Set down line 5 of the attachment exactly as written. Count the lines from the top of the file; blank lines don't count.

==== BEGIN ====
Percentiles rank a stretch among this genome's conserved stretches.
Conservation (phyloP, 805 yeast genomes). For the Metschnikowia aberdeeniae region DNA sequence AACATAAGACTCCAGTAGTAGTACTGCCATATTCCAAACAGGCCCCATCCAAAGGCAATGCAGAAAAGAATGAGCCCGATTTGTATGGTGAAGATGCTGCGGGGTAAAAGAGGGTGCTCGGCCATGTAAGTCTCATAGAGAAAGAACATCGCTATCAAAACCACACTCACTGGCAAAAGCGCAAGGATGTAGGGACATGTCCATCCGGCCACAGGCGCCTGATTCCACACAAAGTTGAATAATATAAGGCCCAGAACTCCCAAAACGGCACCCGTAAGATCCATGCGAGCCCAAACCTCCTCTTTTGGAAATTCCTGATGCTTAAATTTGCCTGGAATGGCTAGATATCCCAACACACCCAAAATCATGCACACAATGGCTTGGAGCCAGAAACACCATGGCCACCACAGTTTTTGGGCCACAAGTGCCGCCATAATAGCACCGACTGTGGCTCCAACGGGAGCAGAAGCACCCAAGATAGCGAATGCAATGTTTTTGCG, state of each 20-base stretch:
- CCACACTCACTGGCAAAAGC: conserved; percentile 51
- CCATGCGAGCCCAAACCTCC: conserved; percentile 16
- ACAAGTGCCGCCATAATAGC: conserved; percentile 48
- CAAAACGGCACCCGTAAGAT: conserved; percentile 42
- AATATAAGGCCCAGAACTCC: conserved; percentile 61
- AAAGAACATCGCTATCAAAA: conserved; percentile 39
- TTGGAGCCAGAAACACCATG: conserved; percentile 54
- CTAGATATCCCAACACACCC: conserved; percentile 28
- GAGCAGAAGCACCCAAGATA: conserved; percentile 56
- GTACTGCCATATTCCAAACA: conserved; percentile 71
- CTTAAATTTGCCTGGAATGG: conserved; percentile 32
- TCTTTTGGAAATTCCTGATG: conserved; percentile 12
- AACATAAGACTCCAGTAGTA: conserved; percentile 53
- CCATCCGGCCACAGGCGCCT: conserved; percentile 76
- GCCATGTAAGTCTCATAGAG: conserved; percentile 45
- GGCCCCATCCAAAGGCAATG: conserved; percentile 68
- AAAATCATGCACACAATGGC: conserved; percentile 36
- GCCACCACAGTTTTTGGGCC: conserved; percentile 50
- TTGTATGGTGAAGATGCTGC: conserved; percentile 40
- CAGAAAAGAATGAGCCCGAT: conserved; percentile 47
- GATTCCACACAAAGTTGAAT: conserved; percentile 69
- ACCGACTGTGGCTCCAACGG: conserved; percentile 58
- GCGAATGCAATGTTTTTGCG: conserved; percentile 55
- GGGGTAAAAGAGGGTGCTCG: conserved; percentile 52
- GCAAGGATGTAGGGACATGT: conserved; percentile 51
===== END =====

- ACAAGTGCCGCCATAATAGC: conserved; percentile 48